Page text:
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Compact Heat Ex Changers Types

Compact Heat Ex Changers Types

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Published by: kire2010 on Mar 08, 2010
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GUIDE TO COMPACT HEAT EXCHANGERSMODULE 2.1
PLATE HEAT EXCHANGER TYPES
The Module 3 series present further information applicable to all technologies, such asgeneral advantages and limitations of compact exchanger designs, common applications, fouling and how to minimise it, energy efficiency. heat transfer enhancement, exchanger selection, specification and operation, process intensification and software programmes.
Contents
2.1.1Plate and Frame Heat Exchangers2.1.1.1Introduction2.1.1.2Construction2.1.1.3Operating Limits2.1.1.4Principal Applications2.1.1.5Comparison with Shell and Tube Heat Exchanger2.1.2Partially Welded Plate Heat Exchangers2.1.2.1Introduction2.1.2.2Construction2.1.2.3Operating Limits2.1.2.4Principal Applications2.1.2.5Comparison with Shell and Tube Heat Exchanger2.1.3Brazed Plate Heat Exchangers2.1.3.1Introduction2.1.3.2Construction2.1.3.3Operating Limits2.1.3.4Principal Applications2.1.3.5Comparison with Shell and Tube Heat Exchanger2.1.4The Bavex Hybrid Welded Plate Heat Exchanger2.1.4.1Introduction2.1.4.2Construction2.1.4.3Operating Limits2.1.4.4Principal Applications2.1.4.5Comparison with Shell and Tube Heat Exchanger
This technology module contains a brief introductory description to the exchanger typeabove, followed by information on construction, construction materials, operating limitsand principal applications. Where appropriate, a comparison is made with conventionalshell and tube heat exchangers to emphasise size and weight reductions that can beachieved by using compact heat exchangers.
 
 
2.1.5The Platular Welded Plate Heat Exchanger2.1.5.1Introduction2.1.5.2Construction2.1.5.3Operating Limits2.1.5.4Principal Applications2.1.5.5Comparison with Shell and Tube Heat Exchanger2.1.6The Compabloc Welded Plate Heat Exchanger2.1.6.1Introduction2.1.6.2Construction2.1.6.3Operating Limits2.1.6.4Principal Applications2.1.7The Packinox Welded Plate Heat Exchanger2.1.7.1Introduction2.1.7.2Construction2.1.7.3Operating Limits2.1.7.4Principal Applications2.1.7.5Comparison with Shell and Tube Heat Exchanger2.1.8The AlfaRex Welded Plate Heat Exchanger2.1.8.1Introduction2.1.8.2Construction2.1.8.3Operating Limits2.1.8.4Principal Applications2.1.8.5Comparison with Shell and Tube Heat Exchanger
List of Figures
2.1.1Close-up View of a Heat Exchanger Plate2.1.2Exploded View of a ‘Food Style’ Plate And Frame Heat Exchanger2.1.3Two-Pass Plate and Frame Flow Arrangement2.1.4Plate Heat Exchanger Plates2.1.5Process Application of a Plate and Frame Heat Exchanger2.1.6Comparison of Shell and Tube and Gasketed Plate and Frame Heat Exchanger Sizes2.1.7Flow Diagram of the LR4 APV Baker Laser-Welded Plate Heat Exchanger2.1.8Section Through a Brazed Plate Heat Exchanger2.1.9Brazed Plate Heat Exchanger Used as an Oil Cooler2.1.10Construction of a Bavex Welded Plate Heat Exchanger2.1.11Core Structure of a Bavex Unit2.1.12Channel Configurations Used in the Platular Heat Exchanger2.1.13Two Typical Channel Pairs2.1.14A Typical X Type Platular Exchanger Showing Access Doors to the Heat Transfer Surfaces2.1.15Construction of the Compabloc Heat Exchanger2.1.16Compabloc Heat Exchanger2.1.17Packinox Combined Feed Heat Exchanger2.1.18Packinox Plate Heat Exchanger in a Catalytic Reforming Plant2.1.19Size and Weight Comparison for the Same Duty2.1.20AlfaRex Heat Exchanger2.1.21Cross-section through AlfaRex Welded Plate Pack 2.1.22Operating Ranges for the AlfaRex and Conventional Gasketed Plate Exchangers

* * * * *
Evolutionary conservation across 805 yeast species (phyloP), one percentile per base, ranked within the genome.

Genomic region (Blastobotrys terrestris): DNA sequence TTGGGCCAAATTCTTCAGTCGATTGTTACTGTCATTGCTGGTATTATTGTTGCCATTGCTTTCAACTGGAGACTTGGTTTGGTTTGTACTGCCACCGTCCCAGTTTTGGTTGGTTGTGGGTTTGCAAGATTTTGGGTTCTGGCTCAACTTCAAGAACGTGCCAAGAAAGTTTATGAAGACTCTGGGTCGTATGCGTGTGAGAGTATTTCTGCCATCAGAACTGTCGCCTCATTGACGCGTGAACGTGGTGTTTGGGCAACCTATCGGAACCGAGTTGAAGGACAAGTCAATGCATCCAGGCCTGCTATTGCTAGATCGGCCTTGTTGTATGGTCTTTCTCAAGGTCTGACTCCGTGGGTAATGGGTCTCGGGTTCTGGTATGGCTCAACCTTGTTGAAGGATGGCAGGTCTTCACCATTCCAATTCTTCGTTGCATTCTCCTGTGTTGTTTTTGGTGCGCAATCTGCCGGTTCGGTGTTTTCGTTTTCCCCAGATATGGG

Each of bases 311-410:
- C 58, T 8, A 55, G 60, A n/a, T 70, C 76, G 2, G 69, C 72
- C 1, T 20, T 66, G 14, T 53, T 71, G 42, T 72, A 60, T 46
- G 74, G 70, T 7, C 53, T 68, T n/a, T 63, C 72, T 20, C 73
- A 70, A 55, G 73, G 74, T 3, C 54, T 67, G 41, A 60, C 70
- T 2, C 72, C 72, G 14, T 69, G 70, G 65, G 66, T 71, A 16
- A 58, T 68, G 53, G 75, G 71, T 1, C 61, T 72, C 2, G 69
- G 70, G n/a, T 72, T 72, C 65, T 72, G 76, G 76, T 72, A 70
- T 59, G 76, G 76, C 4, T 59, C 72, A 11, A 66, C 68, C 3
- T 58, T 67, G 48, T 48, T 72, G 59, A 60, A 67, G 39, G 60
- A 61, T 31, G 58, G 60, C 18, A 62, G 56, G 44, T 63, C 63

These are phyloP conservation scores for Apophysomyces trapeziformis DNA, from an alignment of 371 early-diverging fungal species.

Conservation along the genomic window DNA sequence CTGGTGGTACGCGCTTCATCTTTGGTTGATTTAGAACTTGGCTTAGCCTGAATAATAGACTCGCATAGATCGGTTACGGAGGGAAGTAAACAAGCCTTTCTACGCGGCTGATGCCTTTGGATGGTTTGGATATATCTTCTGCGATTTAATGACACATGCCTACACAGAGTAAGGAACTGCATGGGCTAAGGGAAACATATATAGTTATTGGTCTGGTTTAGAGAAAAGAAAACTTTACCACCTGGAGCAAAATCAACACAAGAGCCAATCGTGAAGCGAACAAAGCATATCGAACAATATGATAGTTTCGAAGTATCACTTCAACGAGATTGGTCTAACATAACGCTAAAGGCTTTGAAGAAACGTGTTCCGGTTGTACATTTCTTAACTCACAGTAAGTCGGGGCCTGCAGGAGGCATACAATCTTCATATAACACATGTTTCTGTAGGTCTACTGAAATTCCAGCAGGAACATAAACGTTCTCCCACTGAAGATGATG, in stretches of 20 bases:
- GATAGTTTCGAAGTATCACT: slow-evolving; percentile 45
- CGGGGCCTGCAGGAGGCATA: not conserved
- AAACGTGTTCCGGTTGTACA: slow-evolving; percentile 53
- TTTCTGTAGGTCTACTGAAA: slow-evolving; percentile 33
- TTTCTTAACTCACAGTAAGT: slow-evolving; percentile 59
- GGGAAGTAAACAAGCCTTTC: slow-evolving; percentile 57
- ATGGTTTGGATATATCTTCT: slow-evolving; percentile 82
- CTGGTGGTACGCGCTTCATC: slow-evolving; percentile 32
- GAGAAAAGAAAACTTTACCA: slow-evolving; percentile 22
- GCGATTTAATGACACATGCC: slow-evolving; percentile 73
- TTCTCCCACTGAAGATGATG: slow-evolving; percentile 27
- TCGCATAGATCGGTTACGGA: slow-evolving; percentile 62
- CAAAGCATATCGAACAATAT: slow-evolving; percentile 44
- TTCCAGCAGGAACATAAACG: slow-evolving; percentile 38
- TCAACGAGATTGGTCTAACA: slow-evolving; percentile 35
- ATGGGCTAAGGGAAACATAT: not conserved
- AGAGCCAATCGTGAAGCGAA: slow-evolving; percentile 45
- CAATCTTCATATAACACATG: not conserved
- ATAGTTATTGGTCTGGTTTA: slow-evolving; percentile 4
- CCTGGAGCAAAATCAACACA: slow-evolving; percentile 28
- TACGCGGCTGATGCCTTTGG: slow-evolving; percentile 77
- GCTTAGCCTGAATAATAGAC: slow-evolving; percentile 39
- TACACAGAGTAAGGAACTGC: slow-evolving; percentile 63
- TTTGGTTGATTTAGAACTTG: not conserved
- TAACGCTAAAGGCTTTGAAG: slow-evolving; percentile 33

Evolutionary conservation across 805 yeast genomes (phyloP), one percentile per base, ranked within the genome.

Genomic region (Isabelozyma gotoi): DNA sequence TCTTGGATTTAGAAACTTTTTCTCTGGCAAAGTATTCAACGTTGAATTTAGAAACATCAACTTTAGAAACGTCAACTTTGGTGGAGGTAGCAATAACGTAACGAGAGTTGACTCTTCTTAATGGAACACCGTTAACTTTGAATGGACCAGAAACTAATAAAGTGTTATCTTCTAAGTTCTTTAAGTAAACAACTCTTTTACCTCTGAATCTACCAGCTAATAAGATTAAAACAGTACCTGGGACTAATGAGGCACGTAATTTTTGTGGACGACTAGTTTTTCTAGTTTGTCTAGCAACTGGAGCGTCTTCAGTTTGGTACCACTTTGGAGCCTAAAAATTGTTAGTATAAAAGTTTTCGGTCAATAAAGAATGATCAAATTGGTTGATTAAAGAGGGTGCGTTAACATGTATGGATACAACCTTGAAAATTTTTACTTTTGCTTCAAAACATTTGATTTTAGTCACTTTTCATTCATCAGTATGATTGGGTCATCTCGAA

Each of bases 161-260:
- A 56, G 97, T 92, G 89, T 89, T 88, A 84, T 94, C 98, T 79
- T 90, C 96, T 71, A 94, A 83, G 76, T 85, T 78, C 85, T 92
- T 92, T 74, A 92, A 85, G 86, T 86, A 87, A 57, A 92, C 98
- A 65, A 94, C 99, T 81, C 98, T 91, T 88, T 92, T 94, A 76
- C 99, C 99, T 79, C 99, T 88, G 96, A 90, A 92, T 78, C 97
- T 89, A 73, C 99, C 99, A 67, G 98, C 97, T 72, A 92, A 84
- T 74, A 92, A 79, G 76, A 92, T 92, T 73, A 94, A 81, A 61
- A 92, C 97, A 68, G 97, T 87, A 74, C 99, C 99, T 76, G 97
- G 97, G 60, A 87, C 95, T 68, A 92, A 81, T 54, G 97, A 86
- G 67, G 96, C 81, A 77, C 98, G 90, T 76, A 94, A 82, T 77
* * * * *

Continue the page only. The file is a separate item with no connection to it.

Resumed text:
PLATE HEAT EXCHANGER TYPES
2.1.1Plate and Frame Heat Exchangers2.1.1.1Introduction
The plate and frame heat exchanger was one of the first compact exchangers to be used in theUK process industries, being originally introduced in 1923; the first plates were made of gunmetal. It is currently second to the shell and tube heat exchanger in terms of marketshare.The most common variant of the plate and frame heat exchanger consists of a number of pressed, corrugated metal plates compressed together into a frame. These plates are providedwith gaskets, partly to seal the spaces between adjacent plates and partly to distribute themedia between the flow channels. The most common plate material is stainless steel.Plate and frame heat exchangers were first used in the food and dairy industries, where theability to access plate surfaces for cleaning is imperative.Figure 2.1.1 – Close-up View of a Heat Exchanger Plate(Courtesy of APV)

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